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On November 7th I woke to find an abnormality to my right breast, in shock that it could happen overnight, decided to wait one week to see if things would subside. After icing and hot packing hoping it would go away, I knew something was not right. I then called and had an appointment with my general physician on Friday November 29th. After her examination I was immediately sent for my mammogram and a diagnostic ultrasound. I had been down this road before and had benign cysts detected in years past, so was not surprised by this plan of action. I was then seen by the radiologist and he informed me of not only suspicious areas in my breast but also in my right axillary lymph node and had recommended I have a biopsy of both areas, which was quickly scheduled for the following week. After a long weekend of waiting for test results, I was diagnosed on December 10th with invasive ductal carcinoma. It is the most common breast cancer in women. At this point I was assigned to an oncology care coordinator, who has been a god send. She set me up with a surgery consult on December 12th, and things started happening quickly. With the surgeon consult came the news that because the cancer had spread to my lymph node I would need to have chemotherapy first before surgery. Not the news we wanted but also understanding we needed to keep the cancer from spreading any further. I was explained that my cancer was Stage II due to the size of the tumor. At this point my care coordinator Jill took over and contacted my oncologist for a consult, at which he wanted a CT scan, Bone scan done before our consult. On December 18th we met with my oncologist and found out all my scans came back clear, which was a huge relief. In discussing treatment I found that I would have 6 treatments, 1 every 3 weeks. In moving forward I needed a heart scan and port placed for giving chemo. The heart scan to make sure my heart was strong enough for one of my chemo drugs. My chemo port was placed on December 23rd and my heart scan on the 27th, all went very well and no issues to be had. Christmas came and went with lots of blessings and gratefulness for family and friends. In came the New Year with my first chemo being on January 2nd.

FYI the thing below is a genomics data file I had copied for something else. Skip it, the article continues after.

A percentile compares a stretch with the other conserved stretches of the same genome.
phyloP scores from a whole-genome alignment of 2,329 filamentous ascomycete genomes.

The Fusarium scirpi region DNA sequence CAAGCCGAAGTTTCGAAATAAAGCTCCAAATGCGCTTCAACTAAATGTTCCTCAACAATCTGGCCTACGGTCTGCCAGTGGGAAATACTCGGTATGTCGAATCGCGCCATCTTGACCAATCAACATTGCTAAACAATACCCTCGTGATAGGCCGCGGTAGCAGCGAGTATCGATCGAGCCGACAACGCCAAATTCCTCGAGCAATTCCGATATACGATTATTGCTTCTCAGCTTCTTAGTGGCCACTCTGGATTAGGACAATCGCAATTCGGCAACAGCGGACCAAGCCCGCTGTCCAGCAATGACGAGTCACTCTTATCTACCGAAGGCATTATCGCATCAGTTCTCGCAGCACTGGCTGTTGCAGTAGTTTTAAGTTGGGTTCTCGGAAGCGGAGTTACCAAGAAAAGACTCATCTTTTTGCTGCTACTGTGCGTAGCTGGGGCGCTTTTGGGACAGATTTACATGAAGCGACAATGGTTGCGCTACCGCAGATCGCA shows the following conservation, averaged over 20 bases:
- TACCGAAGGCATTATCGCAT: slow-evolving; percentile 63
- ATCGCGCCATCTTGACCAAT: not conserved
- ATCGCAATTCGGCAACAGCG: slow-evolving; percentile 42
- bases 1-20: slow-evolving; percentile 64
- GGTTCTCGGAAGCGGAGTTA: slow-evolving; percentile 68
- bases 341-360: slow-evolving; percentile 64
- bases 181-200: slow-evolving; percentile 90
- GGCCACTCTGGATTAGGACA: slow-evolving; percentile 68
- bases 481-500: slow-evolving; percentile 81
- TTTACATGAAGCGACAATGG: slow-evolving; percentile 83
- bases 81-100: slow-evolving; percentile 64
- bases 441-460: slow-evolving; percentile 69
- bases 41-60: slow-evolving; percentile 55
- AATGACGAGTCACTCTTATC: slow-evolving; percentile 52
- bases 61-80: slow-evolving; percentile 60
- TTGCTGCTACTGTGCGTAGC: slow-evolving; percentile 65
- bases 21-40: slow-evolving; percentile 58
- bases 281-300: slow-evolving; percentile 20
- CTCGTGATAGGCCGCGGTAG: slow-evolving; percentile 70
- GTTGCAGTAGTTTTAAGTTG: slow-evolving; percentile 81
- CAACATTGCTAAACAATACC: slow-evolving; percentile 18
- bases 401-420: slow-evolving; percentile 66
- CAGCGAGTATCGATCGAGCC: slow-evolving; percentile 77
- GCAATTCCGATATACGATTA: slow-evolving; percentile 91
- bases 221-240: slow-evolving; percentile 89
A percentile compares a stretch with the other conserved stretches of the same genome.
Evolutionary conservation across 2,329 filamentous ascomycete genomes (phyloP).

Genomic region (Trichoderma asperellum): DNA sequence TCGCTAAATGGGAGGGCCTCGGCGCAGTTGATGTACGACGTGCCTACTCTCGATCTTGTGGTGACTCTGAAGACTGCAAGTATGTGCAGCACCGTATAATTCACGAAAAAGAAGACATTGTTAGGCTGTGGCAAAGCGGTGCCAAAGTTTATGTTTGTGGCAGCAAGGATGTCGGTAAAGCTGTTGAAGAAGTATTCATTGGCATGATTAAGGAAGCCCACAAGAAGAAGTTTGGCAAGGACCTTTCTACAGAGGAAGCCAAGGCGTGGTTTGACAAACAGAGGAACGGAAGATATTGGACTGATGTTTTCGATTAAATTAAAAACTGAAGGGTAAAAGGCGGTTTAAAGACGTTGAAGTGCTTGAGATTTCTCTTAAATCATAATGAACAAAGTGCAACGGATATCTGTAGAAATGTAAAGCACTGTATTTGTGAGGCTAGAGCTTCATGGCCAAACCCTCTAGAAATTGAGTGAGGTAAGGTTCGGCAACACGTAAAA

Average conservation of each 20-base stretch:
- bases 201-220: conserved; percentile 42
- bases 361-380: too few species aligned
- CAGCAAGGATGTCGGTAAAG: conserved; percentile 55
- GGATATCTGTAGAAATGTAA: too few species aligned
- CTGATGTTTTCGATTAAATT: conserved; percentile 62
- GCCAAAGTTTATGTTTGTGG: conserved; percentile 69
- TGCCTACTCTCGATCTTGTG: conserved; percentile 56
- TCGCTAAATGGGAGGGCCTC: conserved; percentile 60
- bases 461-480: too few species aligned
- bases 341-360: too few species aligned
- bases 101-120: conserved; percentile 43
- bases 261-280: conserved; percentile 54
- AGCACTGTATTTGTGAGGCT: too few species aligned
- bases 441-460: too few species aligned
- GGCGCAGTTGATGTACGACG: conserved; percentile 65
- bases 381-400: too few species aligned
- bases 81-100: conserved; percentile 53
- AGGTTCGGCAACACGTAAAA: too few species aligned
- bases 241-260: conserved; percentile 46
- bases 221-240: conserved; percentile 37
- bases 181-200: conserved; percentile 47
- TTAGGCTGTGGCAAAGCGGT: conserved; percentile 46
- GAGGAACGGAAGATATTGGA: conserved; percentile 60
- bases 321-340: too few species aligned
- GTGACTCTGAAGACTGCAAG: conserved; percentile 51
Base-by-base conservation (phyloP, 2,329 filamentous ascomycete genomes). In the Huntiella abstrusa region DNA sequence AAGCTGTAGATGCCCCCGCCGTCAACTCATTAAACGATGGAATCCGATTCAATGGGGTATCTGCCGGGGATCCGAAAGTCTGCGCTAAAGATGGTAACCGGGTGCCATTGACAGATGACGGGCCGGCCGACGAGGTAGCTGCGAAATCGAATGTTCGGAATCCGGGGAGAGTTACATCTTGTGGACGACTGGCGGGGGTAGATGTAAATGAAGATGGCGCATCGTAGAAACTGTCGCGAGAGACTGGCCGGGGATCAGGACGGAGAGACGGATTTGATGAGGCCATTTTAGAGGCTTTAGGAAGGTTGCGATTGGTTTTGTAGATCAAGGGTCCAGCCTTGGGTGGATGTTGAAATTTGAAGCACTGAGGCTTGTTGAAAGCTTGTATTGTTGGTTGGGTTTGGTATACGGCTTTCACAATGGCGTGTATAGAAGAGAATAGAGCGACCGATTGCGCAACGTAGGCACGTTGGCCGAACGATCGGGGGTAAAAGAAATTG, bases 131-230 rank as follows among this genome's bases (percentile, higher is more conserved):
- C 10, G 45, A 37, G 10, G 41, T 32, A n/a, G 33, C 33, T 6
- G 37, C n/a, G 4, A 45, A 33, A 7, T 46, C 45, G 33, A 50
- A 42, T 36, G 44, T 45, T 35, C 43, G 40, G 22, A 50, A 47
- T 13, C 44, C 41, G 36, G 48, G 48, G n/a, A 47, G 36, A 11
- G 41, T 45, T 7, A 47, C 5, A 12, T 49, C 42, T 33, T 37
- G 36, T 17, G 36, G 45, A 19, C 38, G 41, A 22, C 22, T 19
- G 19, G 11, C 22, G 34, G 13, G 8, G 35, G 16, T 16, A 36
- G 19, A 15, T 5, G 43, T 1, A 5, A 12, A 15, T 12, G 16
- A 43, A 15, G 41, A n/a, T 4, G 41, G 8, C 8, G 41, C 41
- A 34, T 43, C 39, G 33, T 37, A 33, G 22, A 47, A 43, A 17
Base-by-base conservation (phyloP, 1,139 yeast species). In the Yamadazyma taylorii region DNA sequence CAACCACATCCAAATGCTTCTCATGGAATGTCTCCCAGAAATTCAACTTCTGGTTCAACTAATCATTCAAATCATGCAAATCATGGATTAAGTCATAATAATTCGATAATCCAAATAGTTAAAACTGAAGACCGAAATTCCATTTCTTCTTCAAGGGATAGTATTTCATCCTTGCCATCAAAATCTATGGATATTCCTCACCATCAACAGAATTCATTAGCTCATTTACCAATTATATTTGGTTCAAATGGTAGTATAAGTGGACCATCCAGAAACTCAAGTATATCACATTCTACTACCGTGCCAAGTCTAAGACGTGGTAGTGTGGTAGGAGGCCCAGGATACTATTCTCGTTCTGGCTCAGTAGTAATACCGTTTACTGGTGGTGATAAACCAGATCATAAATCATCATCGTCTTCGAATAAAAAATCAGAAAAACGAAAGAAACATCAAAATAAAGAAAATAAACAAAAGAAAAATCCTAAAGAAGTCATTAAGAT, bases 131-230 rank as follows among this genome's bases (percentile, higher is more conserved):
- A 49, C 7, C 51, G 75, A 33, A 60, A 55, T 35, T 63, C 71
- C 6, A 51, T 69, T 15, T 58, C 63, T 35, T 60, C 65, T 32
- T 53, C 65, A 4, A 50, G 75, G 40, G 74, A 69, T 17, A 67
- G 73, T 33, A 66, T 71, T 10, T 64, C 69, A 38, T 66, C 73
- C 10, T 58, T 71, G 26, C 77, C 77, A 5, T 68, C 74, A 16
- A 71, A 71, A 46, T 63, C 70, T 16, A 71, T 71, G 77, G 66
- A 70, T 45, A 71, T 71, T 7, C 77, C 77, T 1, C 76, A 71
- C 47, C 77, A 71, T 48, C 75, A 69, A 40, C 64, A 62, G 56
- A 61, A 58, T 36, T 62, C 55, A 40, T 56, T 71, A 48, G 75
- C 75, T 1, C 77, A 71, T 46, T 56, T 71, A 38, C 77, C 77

I feel very fortunate to have caught this at an early stage, mostly due to being diligent with my annual mammograms. Do yourself and your loved ones a favor, get checked. One of the toughest things we had to do in our lives was to tell our 17 and 15 year old boys that I had cancer. We told them bad things happen to good people and I did not choose this, but I will beat this!